Early on in Graham's ministry, the evangelist recognized technology, media and communications as tools to be used in proclaiming a divine message as effectively as possible.
Ted Parks · March 2, 2018
Radio, television, film, satellite, internet — hardly a communication medium to emerge in the 20th century went unused by Billy Graham.
Those who knew the evangelist, who died Wednesday (Feb. 21) at age 99, say Graham’s sometimes daring innovations were guided by the simple motivation to remain faithful to a divine message and proclaim it in the most effective way possible.
Graham, when his ministry was still young, understood that Americans get their information from a multiplicity of sources,” said Frank Wright, former president of the Washington-based National Religious Broadcasters. The evangelist was “generally wise in recognizing that the way to have the greatest reach is to use every medium available rather than just focus in on one to the exclusion of others.”
In 1950, Graham launched the “Hour of Decision,” a national radio program he would subsequently appear on for more than half a century. Originating live from a crusade in Atlanta, the first show was introduced by musician and announcer Cliff Barrows, who worked with Graham on the program for decades.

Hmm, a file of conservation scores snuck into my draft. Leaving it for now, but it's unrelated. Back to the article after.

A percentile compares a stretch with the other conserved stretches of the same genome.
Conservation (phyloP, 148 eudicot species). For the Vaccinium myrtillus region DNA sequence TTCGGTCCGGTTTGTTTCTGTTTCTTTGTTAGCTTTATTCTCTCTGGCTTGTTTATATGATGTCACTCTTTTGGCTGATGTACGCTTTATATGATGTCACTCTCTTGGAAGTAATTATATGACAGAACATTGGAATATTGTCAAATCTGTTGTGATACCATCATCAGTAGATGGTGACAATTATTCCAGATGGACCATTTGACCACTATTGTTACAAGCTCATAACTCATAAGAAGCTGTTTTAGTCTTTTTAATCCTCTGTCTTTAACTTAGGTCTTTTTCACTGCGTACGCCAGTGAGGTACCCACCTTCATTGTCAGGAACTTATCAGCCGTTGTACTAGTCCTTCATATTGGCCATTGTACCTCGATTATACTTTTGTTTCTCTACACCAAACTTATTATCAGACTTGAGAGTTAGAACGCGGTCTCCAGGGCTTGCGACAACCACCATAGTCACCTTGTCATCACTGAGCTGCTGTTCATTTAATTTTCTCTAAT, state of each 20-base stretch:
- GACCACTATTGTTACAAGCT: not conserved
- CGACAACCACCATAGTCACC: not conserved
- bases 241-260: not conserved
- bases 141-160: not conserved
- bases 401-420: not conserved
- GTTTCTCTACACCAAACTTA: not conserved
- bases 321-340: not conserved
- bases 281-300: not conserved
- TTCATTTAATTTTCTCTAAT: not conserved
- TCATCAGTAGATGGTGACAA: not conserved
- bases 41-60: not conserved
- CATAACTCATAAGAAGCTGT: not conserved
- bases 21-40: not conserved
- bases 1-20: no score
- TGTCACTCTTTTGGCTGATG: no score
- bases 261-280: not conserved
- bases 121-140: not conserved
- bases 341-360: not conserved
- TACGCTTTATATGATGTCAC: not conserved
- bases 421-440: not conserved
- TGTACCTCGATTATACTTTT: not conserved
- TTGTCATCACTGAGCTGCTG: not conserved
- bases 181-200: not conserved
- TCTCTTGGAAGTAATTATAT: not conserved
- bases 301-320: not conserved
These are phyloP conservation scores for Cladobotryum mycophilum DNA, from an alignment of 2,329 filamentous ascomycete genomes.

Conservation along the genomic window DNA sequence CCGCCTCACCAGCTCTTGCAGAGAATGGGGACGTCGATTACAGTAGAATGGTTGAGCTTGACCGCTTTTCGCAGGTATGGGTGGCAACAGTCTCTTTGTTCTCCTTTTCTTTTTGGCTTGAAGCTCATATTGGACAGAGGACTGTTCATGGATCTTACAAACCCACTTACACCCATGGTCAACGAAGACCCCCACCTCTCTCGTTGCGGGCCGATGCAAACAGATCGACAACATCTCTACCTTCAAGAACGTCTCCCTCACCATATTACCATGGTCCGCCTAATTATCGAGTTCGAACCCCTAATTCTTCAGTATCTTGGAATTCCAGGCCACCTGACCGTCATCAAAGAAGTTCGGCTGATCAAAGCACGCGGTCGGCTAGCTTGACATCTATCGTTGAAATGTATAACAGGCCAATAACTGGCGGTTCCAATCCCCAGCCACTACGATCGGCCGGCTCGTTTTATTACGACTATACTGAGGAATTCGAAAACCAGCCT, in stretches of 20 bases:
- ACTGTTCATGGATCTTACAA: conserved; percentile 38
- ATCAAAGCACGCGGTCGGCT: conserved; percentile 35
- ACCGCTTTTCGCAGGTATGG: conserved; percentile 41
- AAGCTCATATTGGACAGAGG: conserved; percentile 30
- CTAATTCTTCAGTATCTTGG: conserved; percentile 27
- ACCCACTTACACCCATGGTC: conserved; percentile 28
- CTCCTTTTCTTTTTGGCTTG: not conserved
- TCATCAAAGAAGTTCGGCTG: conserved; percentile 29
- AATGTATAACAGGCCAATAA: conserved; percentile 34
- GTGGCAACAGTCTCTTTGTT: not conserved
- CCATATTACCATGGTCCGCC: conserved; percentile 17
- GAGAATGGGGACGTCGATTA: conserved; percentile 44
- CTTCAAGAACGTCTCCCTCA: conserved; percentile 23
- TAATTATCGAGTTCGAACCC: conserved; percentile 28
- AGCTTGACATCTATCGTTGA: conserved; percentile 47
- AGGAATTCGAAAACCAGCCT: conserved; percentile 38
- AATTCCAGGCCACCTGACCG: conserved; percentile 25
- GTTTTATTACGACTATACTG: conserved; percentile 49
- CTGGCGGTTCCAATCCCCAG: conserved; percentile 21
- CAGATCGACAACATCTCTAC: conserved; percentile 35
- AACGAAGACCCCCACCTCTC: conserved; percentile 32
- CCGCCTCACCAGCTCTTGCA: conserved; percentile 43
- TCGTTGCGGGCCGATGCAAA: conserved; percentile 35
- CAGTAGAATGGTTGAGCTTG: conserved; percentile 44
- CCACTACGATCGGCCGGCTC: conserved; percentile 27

Interviewed shortly before Graham’s New York crusade in June 2005, Barrows said Graham’s radio techniques changed with the times. In the early days, the program was live. Later, Barrows carried a recorder with him, capturing Graham’s voice in such remote places as the pyramids of Egypt and the Olympic stadium in Moscow. Between exotic locales, Barrows said, he would travel to Graham’s North Carolina mountain home to record the evangelist’s message.
While Graham began with radio, his long career would be marked by a shrewd willingness to venture into ever new forms of communication.
Experts trace the evangelist’s success in television to the phenomenal 1957 Madison Square Garden crusade, which lasted 16 weeks and drew millions in attendance.
Early in the 1957 New York crusade Graham decided to air the Saturday night sessions of the crusade on ABC television. Biographer William Martin said the first show alone generated more inquiries from the television audience than all the people who responded to the Graham message in person at Madison Square Garden during the first nine weeks of the crusade.